Horseback riding therapyWritten by Danielle Portteus | | email@example.com
For the last 18 months, Kit Miller’s daughter Trinity, 13, has participated in therapeutic riding at Vail Meadows Equestrian Center in Oregon.
“She always wanted a pony,” Miller said. “I thought maybe we should find out about horseback riding.”
Miller said she and her husband Bob went to the center to see what it had to offer Trinity, who has cognitive and developmental disabilities.
“It’s unbelievable that she could do things in just four months of riding,” she said. “We noticed her motor skills improved slightly, and she can walk down stairs.”
Miller said her daughter has gained confidence.
“She used to be very passive,” she said. “The riding makes a whole lot of difference in the area of her assertiveness.”
Therapeutic riding is the ability for any disabled person to help strengthen themselves through balance to assist in daily activities, Walter Bell, executive director, said.
Bell said the center opened in 1998 as a non-profit therapeutic
riding center for people with physical and mental disabilities. Now, the center is a for-profit operation.
“The organization is designed to help disabled people earn some independence,” Bell said. “Our goal is not to have to turn anybody away, and we will work to make it affordable for them.”
Bell said the center offers equipment to assist disabled people onto horses. “We have special saddles for people with special needs,” he said.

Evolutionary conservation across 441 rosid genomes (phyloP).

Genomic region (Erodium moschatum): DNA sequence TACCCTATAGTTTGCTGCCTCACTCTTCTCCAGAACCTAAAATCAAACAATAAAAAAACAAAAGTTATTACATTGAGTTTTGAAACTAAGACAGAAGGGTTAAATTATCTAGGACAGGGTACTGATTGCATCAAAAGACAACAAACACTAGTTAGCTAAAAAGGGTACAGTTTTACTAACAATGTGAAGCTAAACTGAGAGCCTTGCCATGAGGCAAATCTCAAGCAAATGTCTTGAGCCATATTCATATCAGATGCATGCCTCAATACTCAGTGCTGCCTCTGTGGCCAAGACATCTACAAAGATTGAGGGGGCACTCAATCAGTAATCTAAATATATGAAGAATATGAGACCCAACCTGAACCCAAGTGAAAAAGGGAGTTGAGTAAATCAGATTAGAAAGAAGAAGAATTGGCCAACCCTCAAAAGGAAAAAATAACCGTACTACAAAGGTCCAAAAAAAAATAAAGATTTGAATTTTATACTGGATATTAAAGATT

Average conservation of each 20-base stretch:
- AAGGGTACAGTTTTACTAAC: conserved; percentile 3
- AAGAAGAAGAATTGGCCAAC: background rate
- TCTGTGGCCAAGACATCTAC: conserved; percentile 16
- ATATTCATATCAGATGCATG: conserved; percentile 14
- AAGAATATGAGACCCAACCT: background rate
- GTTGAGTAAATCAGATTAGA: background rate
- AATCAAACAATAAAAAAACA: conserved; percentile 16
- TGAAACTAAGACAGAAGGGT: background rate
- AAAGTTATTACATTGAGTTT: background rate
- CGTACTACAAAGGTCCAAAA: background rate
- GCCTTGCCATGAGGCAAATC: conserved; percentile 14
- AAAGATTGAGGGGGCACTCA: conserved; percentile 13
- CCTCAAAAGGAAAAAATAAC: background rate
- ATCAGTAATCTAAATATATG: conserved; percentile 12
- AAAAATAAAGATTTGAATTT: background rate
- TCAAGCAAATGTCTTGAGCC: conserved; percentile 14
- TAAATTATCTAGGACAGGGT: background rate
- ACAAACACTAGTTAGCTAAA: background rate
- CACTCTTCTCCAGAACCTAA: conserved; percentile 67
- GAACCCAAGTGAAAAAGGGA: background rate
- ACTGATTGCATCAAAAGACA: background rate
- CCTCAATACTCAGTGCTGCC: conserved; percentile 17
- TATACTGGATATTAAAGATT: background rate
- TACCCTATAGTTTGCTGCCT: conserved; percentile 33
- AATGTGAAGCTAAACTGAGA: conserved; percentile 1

Bell said three people typically assist the rider: two side-walkers, who make sure the individual does not fall over, and a leader, who guides the horse. Riders who can balance on their own do not need side-walkers, he said.
The riders groom the horses before they ride. During the one-hour sessions, they walk around an arena to warm their muscles, and they play a series of games including basketball, ‘Simon Says’ and horseshoes to keep their bodies moving. At the end of each class, riders are quizzed on parts of the horse.
Bell said many local doctors recommend the therapy because it is a way to stimulate muscles in the body.
Before a horse can be used for therapeutic riding, it must be certified through the North American Riding for the Handicapped Association (NARHA), Bell said.
Vail Meadows has 10 certified horses. Instructors require certification through NARHA as well.
Toledo Police Sgt. Mike McGee has volunteered at the center for five years.
“It brings a lot of enjoyment for the riders,” he said.
McGee said he has two rules for each class. “First, I want to make sure all riders are safe,” he said. “Then, I want to make sure the riders get enjoyment out of riding.”
Karen Ryan learned about the program from her 22-year-old daughter Jessica’s teacher.
“She thought it would be a good social opportunity for Jessie,” Karen said. “(Jessie) has participated in the program for three years, and it has helped her with her confidence and outlook on life.” Ryan said the riding also has helped stretch Jessie’s muscles and improve her balance.
Annette Textor heard about the center through word-of-mouth.
“I knew a lady who worked there and said it was great for kids with disabilities,” she said. “It helps with posture and coordination.”
Textor’s daughter Megan, 20, has Downs Syndrome.
“It has helped her … to converse with people,” she said. “It has helped her to write legibly and has been a 100 percent benefit.”
Prices for therapeutic riding start at $35 per class for each student. There currently is a 40-person waiting list, Bell said.
In addition to therapeutic riding, Vail Meadows offers horse boarding, independent classes for English and Western riding, horse shows, barrel racing and children’s summer camps.
For more information, call (419) 697-8960 or visit www.vailmeadows.com.